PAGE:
COVID19 demands maximum flexibility and solution creativity with respect to working from our offices and from home. From secure IT connections to organisation and project agreements, all solutions must be well considered and balanced. Many people still work remotely, as the Netherlands finds itself in a second lockdown, so we lean more on digital communication for our daily work, with clients and each other. I think these changes were coming anyway, but the virus outbreak certainly accelerated them.
The pandemic will also accelerate developments in sustainability in this increasingly environmentally conscious and health and safety-minded world. The sustainability performance of our products is becoming ever more important, especially with Western countries. It is something we anticipated and is a main theme in our R&D initiatives we undertake with industry partners, research institutes and universities.
We are quite confident in our post-COVID business prospects as our market position grows in Europe: Combat Support Ship contract for the Royal Netherlands Navy (RNLN), our selection as main contractor for the new Anti-Submarine Warfare Frigates (ASWF) for both the RNLN and the Belgian Navy, the F126 frigates contract for the German Navy, the pre-selection of SAAB/Damen for the replacement programme of the RNLN Walrus-class submarines, and the role of Damen as coordinator of Sea Defence, the first naval European Defence Industrial Development Programme project. We will continue to focus on launching customer programmes in the European and home markets.
As for the rest of the world, we expect government budget cuts, as a result of COVID19, meaning more demand for compact, cheaper vessels. This is a promising opportunity for our flexible and future-proof portfolio for navies and coast guards, especially our SIGMA range of combat and ENFORCER range of logistic and amphibious ships.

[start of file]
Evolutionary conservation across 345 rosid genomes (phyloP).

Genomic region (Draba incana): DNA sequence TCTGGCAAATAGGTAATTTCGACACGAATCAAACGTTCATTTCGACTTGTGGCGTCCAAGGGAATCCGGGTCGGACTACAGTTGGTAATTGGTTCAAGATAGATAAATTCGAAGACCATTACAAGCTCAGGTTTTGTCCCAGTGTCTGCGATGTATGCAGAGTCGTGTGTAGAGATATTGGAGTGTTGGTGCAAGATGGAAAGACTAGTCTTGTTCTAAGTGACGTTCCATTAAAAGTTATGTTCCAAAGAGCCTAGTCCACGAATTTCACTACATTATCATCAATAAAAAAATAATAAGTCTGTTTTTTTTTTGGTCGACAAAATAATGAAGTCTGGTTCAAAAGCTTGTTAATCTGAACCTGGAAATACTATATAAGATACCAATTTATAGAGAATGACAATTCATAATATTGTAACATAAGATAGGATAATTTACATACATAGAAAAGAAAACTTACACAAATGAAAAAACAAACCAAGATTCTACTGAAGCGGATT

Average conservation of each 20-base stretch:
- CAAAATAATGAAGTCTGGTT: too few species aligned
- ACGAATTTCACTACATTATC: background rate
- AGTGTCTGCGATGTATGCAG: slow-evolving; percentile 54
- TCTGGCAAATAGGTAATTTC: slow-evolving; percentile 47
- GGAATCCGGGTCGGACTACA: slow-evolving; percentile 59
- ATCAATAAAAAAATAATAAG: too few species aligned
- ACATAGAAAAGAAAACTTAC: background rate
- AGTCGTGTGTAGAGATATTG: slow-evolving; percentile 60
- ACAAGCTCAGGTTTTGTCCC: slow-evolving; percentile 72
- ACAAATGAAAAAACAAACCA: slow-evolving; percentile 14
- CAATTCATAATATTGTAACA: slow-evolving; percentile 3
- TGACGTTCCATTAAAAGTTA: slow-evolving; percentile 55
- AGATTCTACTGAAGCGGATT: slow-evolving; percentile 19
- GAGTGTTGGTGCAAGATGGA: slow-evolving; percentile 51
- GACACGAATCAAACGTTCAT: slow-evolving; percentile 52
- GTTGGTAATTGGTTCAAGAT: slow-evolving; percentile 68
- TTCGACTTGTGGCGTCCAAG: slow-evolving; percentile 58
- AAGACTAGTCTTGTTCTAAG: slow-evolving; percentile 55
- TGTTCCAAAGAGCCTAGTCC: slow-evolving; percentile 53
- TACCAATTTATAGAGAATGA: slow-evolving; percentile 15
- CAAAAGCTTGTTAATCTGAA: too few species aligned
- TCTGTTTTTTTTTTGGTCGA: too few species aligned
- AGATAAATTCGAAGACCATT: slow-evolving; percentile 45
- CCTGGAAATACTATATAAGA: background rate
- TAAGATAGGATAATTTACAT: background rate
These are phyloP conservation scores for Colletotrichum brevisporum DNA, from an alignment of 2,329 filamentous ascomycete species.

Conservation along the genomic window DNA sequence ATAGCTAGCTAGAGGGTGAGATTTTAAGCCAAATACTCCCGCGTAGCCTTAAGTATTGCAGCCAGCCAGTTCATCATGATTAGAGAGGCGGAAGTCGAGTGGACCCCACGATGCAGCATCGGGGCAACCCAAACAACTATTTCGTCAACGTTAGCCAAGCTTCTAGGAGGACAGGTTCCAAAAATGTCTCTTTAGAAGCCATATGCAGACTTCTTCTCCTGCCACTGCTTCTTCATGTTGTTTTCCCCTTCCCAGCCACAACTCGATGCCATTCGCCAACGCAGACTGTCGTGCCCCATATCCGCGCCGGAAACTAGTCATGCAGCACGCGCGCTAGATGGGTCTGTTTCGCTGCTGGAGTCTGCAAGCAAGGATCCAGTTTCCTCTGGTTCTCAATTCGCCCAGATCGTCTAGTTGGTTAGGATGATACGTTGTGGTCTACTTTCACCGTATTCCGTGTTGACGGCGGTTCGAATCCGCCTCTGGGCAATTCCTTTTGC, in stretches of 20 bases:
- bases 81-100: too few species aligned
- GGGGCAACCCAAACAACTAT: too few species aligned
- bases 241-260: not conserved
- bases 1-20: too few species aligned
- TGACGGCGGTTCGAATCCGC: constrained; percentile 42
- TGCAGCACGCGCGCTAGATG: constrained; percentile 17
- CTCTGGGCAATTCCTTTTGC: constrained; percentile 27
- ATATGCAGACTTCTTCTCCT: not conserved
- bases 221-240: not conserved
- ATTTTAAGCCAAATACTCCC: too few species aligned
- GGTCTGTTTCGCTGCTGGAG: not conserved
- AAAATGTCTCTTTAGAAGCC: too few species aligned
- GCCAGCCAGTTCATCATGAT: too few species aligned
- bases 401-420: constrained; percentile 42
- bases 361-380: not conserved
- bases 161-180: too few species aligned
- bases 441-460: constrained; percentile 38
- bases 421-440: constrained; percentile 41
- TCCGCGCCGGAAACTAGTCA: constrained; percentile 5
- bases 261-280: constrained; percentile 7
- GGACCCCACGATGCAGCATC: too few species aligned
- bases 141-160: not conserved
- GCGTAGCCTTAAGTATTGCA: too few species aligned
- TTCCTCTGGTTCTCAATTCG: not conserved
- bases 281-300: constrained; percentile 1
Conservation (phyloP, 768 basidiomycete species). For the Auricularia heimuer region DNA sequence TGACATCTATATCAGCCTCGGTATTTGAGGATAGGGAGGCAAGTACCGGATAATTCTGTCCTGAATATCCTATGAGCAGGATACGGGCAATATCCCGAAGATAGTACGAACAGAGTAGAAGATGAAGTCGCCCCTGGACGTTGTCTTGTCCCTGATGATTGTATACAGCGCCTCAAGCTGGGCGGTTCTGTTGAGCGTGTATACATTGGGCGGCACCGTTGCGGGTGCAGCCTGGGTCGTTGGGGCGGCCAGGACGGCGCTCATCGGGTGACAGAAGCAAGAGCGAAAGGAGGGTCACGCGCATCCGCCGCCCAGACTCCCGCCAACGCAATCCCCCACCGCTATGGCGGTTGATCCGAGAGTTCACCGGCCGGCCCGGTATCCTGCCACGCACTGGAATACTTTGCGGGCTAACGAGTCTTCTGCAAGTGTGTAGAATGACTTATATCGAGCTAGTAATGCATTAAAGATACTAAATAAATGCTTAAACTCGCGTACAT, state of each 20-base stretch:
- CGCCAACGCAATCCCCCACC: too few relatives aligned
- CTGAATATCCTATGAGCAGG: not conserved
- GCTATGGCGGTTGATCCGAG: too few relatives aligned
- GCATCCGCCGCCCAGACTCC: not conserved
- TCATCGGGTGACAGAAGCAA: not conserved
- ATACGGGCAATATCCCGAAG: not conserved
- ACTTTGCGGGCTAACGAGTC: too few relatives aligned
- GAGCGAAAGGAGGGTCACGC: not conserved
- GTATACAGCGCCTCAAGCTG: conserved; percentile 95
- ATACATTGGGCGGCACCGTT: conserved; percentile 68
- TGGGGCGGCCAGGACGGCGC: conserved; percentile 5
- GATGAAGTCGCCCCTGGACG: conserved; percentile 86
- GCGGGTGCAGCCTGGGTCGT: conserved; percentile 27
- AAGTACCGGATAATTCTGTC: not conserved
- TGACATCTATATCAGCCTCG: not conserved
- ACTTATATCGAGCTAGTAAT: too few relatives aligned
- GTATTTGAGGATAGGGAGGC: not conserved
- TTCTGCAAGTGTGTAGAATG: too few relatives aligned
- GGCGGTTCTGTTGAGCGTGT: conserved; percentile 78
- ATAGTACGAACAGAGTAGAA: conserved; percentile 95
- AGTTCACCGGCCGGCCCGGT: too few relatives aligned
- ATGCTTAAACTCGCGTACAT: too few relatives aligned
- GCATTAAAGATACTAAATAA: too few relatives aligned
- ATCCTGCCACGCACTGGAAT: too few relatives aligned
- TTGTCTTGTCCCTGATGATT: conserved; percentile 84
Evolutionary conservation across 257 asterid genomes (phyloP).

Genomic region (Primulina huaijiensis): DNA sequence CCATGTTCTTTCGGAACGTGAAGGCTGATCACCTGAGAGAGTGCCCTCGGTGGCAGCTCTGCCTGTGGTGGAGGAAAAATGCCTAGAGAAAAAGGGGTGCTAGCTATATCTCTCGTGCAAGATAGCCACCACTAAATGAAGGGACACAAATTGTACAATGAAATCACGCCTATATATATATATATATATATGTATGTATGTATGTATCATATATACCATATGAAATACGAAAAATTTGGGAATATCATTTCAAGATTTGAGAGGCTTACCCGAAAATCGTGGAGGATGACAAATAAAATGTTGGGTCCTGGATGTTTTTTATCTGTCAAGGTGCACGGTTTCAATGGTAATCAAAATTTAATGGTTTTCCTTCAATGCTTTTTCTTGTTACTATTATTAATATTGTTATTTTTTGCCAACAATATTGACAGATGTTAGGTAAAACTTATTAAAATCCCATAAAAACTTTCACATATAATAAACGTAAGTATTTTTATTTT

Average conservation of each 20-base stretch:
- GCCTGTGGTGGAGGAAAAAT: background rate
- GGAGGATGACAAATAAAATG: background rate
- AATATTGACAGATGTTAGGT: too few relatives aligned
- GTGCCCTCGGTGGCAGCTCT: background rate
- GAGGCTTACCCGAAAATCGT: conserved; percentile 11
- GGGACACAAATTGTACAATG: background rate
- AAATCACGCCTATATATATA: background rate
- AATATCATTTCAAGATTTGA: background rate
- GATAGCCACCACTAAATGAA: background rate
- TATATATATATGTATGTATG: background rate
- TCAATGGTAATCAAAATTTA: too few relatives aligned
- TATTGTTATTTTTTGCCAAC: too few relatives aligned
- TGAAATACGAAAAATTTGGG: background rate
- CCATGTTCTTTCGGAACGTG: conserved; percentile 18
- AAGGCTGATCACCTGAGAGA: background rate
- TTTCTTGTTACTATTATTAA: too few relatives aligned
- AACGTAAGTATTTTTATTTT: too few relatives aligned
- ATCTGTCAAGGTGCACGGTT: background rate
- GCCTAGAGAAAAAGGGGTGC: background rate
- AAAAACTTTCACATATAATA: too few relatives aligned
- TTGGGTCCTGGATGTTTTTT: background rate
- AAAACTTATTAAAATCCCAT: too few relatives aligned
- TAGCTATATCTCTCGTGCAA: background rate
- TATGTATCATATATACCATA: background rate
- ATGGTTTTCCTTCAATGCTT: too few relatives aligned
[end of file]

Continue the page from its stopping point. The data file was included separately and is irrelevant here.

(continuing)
Julia Maris, EVP for Defence and National Security, ENGIE Solutions, France
When the pandemic started to affect us, our first actions were to protect our employees because we put their safety above all other considerations. We therefore adapted and put in place appropriate procedures to avoid infection in places where we operate, providing the means to protect ourselves and imposing strict compliance with barrier and physical distancing measures.
Furthermore, we are very active in the field of Maintenance in Operational Condition. For our clients, this involves strategic issues related to the national sovereignty of the countries concerned. They must be able to use their equipment at all times. We, therefore, remain in action, whatever the circumstances, to carry out our maintenance plans and guarantee a high level of availability for the equipment in our charge.
We have continued to grow in the naval industry, winning several major contracts. These include, for example, the contract to install the entire HVAC system for 12 new-generation mine hunters for the Belgian and Dutch navies. We will also be providing maintenance in operational condition for the icebreaker Astrolabe, operated by the French navy in Antarctica and the Indian Ocean.
Finally, this global pandemic has led us to innovate and we are now able to incorporate bio-decontamination solutions to guarantee a healthy environment on board ships and combat the spread of viruses. Completely modular, these solutions can be adapted to the concrete needs of vessel operators to include, if necessary, new equipment to combat viruses (including UV lamps, HEPA filters, etc.) as well as automation programs specific to the circumstances.
Eitan Zucker, CEO, Israel Shipyards, Israel